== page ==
Grumman Aircraft Engineering Corporation
Template:Infobox Defunct Company The Grumman Aircraft Engineering Corporation, later Grumman Aerospace Corporation, was a leading producer of military and civilian aircraft of the 20th century. Founded on December 6, 1929, by Leroy Grumman with Jake Swirbul and William Schwendler, its independent existence ended in 1994 when it was acquired by Northrop Corporation to form Northrop Grumman.
Leroy Grumman and others worked for the Loening Aircraft Engineering Corporation in the 1920s, but when it was bought by Keystone Aircraft Corporation and the operations moved from New York City to Pennsylvania, Grumman and his partners (Edmund Ward Poor, William Schwendler, Jake Swirbul, and Clint Towl) started their own company in an old Cox-Klemin Aircraft Co. factory in Baldwin on Long Island, NY.
The company filed as a business on 5 December 1929, and opened its doors 2 January 1930. Keeping busy by welding aluminum tubing for truck frames, the company eagerly pursued contracts with the US Navy. Grumman designed the first practical floats with a retractable landing gear for the Navy, and this launched Grumman into the aviation market. The first Grumman aircraft was also for the Navy, the Grumman FF-1, a biplane with retractable landing gear. This was followed by a number of other successful designs.
During World War II, Grumman became famous for its Navy fighter aircraft, F4F Wildcat and F6F Hellcat, and for its torpedo bomber TBF Avenger. Grumman's first jet plane, the F9F Panther, became operational in 1949, but the company's big postwar successes came in the 1960s with the A-6 Intruder and in the 1970s with the F-14 Tomcat.
Apollo Lunar Module
Grumman was also the chief contractor on the Apollo Lunar Module that landed men on the moon. They received the contract on 7 November, 1962, and ultimately built 13 lunar modules (LMs). As the Apollo program neared its end, Grumman was one of the chief competitors for the contract to design and build the Space Shuttle, but lost to Rockwell International.
Meanwhile, in 1969, the company changed its name to Grumman Aerospace Corporation, and in 1978 it sold the Grumman-American Division to Gulfstream Aerospace. Grumman built the Grumman Long Life Vehicle (LLV), a light transport mail truck designed for and used by the United States Postal Service. The LLV entered service in 1986.
Long Island Employer
For much of the Cold War period Grumman was the largest single corporate employer on Long Island. Grumman's products were considered so reliable and ruggedly built that the company was often referred to as the "Grumman Iron Works."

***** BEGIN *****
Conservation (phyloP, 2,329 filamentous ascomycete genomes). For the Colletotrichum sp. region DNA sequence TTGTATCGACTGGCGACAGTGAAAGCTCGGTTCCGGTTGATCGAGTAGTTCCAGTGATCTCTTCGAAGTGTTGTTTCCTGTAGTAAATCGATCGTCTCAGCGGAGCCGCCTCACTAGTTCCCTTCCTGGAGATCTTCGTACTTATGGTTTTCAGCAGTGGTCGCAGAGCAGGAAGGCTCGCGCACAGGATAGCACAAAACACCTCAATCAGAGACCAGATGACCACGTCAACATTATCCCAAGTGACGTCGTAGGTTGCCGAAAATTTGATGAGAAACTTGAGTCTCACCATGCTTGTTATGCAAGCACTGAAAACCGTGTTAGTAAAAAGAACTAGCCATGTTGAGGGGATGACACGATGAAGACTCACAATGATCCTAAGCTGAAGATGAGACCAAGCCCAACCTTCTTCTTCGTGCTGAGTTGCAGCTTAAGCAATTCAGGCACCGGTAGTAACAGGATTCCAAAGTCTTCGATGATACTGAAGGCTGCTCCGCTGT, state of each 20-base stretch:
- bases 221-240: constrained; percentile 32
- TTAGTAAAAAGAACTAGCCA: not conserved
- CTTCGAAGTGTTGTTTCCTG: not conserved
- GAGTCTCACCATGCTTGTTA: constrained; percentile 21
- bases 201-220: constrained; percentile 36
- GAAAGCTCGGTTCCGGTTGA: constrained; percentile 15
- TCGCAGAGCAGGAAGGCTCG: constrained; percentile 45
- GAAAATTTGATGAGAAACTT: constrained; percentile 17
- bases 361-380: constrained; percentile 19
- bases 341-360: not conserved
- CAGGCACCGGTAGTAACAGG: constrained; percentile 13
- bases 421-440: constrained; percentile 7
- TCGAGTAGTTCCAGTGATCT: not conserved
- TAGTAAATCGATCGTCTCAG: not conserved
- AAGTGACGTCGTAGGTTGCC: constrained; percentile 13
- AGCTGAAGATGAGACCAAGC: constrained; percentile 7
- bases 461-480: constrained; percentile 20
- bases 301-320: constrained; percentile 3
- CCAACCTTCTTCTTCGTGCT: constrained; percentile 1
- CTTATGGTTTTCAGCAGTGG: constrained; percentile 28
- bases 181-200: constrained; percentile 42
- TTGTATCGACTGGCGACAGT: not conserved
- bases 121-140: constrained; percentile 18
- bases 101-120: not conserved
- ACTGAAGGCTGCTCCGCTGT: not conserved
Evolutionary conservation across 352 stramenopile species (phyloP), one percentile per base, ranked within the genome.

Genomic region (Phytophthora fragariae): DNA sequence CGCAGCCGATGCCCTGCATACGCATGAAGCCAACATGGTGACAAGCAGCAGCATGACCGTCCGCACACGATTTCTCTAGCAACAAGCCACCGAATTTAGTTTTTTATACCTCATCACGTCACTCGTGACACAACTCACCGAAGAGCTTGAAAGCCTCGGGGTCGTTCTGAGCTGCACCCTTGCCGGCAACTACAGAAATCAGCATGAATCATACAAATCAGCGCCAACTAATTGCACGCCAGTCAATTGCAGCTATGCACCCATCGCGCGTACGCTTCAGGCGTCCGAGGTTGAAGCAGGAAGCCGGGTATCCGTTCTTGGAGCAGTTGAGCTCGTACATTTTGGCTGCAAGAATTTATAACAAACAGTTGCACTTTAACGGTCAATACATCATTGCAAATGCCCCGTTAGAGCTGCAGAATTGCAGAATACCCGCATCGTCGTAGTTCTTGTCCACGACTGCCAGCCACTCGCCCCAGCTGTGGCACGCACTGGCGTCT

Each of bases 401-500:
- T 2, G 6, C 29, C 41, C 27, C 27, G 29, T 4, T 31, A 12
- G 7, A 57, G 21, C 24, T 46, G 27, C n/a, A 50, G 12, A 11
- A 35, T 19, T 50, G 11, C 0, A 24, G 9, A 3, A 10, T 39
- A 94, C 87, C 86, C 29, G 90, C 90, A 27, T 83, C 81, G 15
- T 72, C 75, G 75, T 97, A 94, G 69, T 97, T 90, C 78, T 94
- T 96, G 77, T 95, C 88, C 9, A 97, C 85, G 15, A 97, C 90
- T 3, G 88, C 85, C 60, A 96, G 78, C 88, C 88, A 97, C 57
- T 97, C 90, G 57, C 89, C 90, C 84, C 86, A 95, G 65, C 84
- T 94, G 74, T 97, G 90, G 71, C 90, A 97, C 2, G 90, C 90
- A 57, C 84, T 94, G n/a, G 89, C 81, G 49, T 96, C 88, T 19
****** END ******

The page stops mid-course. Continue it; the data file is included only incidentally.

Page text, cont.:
As the company grew, it moved to Valley Stream, New York, then Farmingdale, New York, finally ending up at Bethpage, New York, with the testing and final assembly at the Template:Convert Naval Weapons Station in Calverton, New York, all located on Long Island as well. At its peak in 1986 it employed 23,000 people on Long Island and occupied Template:Convert in structures on Template:Convert it leased from the U.S. Navy in Bethpage.
The end of the Cold War at the beginning of the 1990s and the ensuing reduced need for defense spending led to a wave of mergers as aerospace companies shrank; in 1994 Northrop bought Grumman for $2.1 billion to form Northrop Grumman, after Northrop topped a $1.9 billion offer from Martin Marietta.
The new company closed almost all of its facilities on Long Island with the Bethpage plant being converted to a residential and office complex (with its headquarters at 1111 Stewart Avenue becoming the corporate headquarters for Cablevision) and the Calverton plant being turned into an airport that is being developed by Riverhead (town), New York. A portion of the airport property has been used for the Grumman Memorial Park. The company still occupies several buildings within the Bethpage campus and employs approximately 2,000 people.
Grumman aircraft by type and relative date
- The Cats
- Fighter aircraft
- Grumman Olson used to build aluminum truck bodies, known as a stepvan. Grumman also manufactured fire engines under the name Firecat for a time.
- "Long Islanders Shocked by Grumman's Merger", New York Times, March 8, 1994.
- "Commercial Property/Selling Off Northrop Grumman's Surplus; Cablevision Takes Last of the Grumman Buildings", New York Times, December 28, 1997.
- Northrop Bests Martin Marietta to Buy Grumman", New York Times, April 5, 1994.
- International Directory of Company Histories, Vol. 11. St. James Press, 1995 (via fundinguniverse.com)
- Grumman profile on Aerofiles.com
- Grumman Memorial Park History Center
- WW2DB: Grumman Aircraft of WW2
- Grumman at Wikimapia
- 1994 Aerial Photograph of Bethpage Headquarters, including intact runways
- Grumman Firecat on Multimedia Gallery
Lists relating to aviation
|General||Timeline of aviation · Aircraft · Aircraft manufacturers · Aircraft engines · Aircraft engine manufacturers · Airports · Airlines|
|Military||Air forces · Aircraft weapons · Missiles · Unmanned aerial vehicles (UAVs) · Experimental aircraft|
|Notable incidents |
|Military aviation · Airliners · General aviation · Famous aviation-related deaths|
|Records||Flight airspeed record · Flight distance record · Flight altitude record · Flight endurance record · Most produced aircraft|
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